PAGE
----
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Mercedes-Benz E-Klasse Coupé Forget Sex and the City 2 Once you fall for the charms of the E-Klasse Coupé, you begin to accept that this could be the most elegant car on the road.
Mercedes-Benz E-Klasse Coupé

Edging back into glamour

Mercedes-Benz’s E-Klasse coupé looked fussy and fancy when we first saw photographs of it. After seeing it in the metal and, importantly, driving it, it’s a car that moves the game on for the new decade. And it’s our Car to Be Seen in for 2010, writes Jack Yan
photographed by the author

 

MAYBE ITS MY DECIDEDLY MODERNIST OUTLOOK on design that I had a bias against the new Mercedes-Benz E-Klasse models from day one. The sculpted lines around the rear door, apeing the larger S-Klasse, seemed fussy. At the time, I said that it was fine for the Ford Focus to go all ornamental in the quest for young buyers wanting the next hip small car, but a Merc? No, buyers of such cars want understatement, and cared little for how the light might reflect in interesting ways off the wings and doors.
   These thoughts were not unprecedented. It wasn’t that long ago that Mercedes-Benz launched an S-Klasse that was far too big for the recession that hit in the early 1990s. It was automotive overkill. And with the economy not in the rosiest position today, fussy styling often elicits the same thought. When the chips are down, no one wants to stand out and look too rich and fancy.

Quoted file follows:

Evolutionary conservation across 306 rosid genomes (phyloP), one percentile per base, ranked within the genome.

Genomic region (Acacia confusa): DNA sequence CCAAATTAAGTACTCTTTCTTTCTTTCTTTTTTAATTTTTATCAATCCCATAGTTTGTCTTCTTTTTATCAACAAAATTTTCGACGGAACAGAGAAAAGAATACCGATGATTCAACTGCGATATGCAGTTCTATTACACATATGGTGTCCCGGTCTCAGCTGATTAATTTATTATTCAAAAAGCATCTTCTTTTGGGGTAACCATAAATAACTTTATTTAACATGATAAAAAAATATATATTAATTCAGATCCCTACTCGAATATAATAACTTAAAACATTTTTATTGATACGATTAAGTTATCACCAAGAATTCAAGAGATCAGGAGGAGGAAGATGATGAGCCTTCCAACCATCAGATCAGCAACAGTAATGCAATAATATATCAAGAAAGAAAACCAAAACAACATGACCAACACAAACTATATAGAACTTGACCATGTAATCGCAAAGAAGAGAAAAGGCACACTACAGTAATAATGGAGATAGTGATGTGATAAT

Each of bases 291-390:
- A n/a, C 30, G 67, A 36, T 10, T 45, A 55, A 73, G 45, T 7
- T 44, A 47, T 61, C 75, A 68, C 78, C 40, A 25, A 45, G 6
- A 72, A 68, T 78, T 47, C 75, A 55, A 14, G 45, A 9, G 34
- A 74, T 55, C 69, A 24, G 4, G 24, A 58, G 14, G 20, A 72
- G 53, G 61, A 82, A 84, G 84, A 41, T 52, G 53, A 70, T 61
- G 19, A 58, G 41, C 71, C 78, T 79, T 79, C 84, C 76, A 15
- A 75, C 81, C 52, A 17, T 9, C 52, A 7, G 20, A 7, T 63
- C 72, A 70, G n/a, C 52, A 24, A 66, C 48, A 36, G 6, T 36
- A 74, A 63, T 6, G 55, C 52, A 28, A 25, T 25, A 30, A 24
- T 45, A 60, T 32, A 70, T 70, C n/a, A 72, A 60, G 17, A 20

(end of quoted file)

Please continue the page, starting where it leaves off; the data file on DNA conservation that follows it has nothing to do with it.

Also, things that might look quirky and cute on a small car don’t necessarily work on a big one. The 1999 Ford Falcon was a prime example: it might have Ford’s New Edge styling theme that was all the rage in the late 1990s, but it translated poorly on to a large car.
   But, Mercedes-Benz might argue, we’re not Ford. We have a three-pointed star up front and we set trends. Then you will hear how these chaps invented the car, were the first ones to put the engine up front, and gave us fuel injection and ABS as standard over the years. Mercedes-Benz does not follow the rules: it sets them.
   Thus, the E-Klasse might not be the most elegant car on the road, but it is in line with a newfound confidence at Mercedes-Benz. Now rid of the “American patient”—its former Chrysler unit now Fiat’s problem—the company is rediscovering its quality (we have been more impressed with the S- and the C-Klasse) and that is being reflected in the designs. While some models don’t fit that well into the Mercedes-Benz design language (B- and R-Klasse), the mainstream ones now look more unified than they have in years.
   Or is it the most elegant car on the road? At the time of launch we might all have been reeling from the tall poppy syndrome that comes from recessions, but economic downturns pass and people want fanciness again. As we see more W212-series Es on the road, they aren’t that bad—though we still think the saloon and estate aren’t that well balanced in terms of looks. We do, however, think Mercedes-Benz has got it right in going fussy in 2009, and the E-Klasse Coupé has what it takes to be our Car to Be Seen in for 2010.